Amanda (00:07:50) – Wow, I really appreciate your vulnerability sharing about,, especially your marriage and that all of that really resonates., just kind of being accused of being insensitive., I think because, yeah, we are so passionate about our interests that we neglect things that, you know, and people, and I can so relate with that., we.

Vanessa (00:08:18) – Don’t just neglect, we literally forget about them because they’re out of sight. They’re out of mind. Like my husband would go on a business trip. I’d forget he was gone, and then he would come back and it would throw me. I’d be like, what are you doing here?

Amanda (00:08:32) – Yeah. Wow.. And. Yeah, and I can. That’s just incredible that a professor.

Amanda (00:08:38) – Just a lecturer. And that must have woken you up from your your board. Your board. It did, it did., so were you teaching at the time?, when this all happened?

Vanessa (00:08:50) – I was actually in a program that we have in Virginia called the Career Switchers, which is,. A really quickly accelerated course to get people certified to teach in the public schools. I had been a teacher before, but it was in North Carolina at an independent girls school, and I didn’t need a teaching certification for that. I have a master’s in English and that was plenty enough for them. But when I wanted to teach in the public school system, I had to go and get,, you know, the certification for that. So that’s what I was doing. I was getting certified to teach,, sixth through 12th grade at that point.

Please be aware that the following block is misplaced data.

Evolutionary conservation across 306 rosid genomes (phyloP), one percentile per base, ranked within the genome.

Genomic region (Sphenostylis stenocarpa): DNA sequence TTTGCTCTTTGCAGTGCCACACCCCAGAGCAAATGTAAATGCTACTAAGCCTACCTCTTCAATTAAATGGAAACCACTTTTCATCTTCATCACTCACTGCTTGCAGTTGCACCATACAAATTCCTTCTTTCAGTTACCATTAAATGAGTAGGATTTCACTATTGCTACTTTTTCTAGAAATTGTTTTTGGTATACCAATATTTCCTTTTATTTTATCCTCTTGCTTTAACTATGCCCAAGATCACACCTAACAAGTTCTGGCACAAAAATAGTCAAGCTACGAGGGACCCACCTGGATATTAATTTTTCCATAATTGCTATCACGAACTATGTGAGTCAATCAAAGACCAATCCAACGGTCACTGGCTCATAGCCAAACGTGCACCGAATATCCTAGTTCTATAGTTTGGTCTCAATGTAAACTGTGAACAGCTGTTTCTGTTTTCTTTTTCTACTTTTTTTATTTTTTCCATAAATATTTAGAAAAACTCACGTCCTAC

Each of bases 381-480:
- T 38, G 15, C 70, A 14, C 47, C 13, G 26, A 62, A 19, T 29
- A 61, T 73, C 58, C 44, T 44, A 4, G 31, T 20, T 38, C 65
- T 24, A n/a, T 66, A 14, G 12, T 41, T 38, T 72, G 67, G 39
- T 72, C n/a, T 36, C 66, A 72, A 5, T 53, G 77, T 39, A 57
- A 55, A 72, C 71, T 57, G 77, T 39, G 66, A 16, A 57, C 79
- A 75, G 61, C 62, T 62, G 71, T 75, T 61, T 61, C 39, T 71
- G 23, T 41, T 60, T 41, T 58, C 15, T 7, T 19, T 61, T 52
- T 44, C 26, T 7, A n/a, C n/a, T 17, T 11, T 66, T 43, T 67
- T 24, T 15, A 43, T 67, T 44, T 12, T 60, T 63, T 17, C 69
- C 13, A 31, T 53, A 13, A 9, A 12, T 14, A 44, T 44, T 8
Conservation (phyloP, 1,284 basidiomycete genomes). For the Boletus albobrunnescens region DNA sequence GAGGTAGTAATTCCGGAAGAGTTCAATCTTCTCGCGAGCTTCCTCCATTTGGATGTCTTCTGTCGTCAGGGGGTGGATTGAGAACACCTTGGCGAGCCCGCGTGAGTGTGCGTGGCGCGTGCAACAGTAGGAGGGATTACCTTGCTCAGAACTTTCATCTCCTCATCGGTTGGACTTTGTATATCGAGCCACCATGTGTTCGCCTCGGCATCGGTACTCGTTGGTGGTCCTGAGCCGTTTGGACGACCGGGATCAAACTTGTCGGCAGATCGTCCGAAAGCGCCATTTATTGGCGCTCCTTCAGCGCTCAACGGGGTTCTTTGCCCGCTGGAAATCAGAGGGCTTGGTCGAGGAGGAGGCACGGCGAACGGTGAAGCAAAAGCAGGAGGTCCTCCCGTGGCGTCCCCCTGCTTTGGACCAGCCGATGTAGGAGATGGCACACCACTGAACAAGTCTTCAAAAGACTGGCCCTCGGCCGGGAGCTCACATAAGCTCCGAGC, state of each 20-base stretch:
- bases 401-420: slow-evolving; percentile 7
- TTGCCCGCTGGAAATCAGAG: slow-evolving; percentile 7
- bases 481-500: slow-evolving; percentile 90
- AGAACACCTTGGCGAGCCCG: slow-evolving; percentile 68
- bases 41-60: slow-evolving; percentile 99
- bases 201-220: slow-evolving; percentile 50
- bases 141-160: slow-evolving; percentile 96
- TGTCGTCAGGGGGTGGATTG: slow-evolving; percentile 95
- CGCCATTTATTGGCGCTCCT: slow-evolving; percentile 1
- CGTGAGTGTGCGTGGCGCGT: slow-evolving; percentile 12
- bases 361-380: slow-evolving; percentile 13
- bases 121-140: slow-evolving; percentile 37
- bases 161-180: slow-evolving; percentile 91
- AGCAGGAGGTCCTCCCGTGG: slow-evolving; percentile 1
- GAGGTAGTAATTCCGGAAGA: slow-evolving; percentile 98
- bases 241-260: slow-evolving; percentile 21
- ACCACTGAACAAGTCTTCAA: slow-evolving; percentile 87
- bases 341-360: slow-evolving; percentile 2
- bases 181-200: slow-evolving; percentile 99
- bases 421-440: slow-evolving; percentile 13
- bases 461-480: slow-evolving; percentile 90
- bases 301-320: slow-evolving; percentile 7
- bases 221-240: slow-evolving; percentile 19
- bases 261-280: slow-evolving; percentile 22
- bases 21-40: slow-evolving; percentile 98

Amanda (00:09:29) – So how? Like, as a teacher, you,, before you,, knew you had ADHD. What sorts of challenges do you feel like you had,, in the classroom because of of having ADHD? And I guess I’m also asking, like, how did your teaching change after,, discovering that you had ADHD, like kind of the before or after picture? Because I feel like there are a lot of teachers and there is this huge movement right now of women, middle, middle aged women uncovering this about about themselves.

Amanda (00:10:12) – , and I think there are a lot of people listening, and I’ve actually received messages from people about my episode where I told everyone I was diagnosed with ADHD and teachers saying, wow, like, I actually really resonate with a lot of your experience. And I’m, I think I might this might also I might have it too. And really, it’s so I don’t know if you could tell us a little bit more about before and after, kind of in the classroom.

Vanessa (00:10:42) – I think the teaching is actually a really useful for profession for people with ADHD, because everything is structured in your day, you know, you know exactly how much time you have in this period. You know exactly how much planning time you have. You know when you need to be in the next class. It’s so regimented, and that works really well for us that that routine and somebody else structuring our time is super helpful. So that was not an issue. I in the independent girls school where I worked, we moved from classroom to classroom to teach our classes, so we didn’t have one classroom that was assigned to us the way it often is in public school.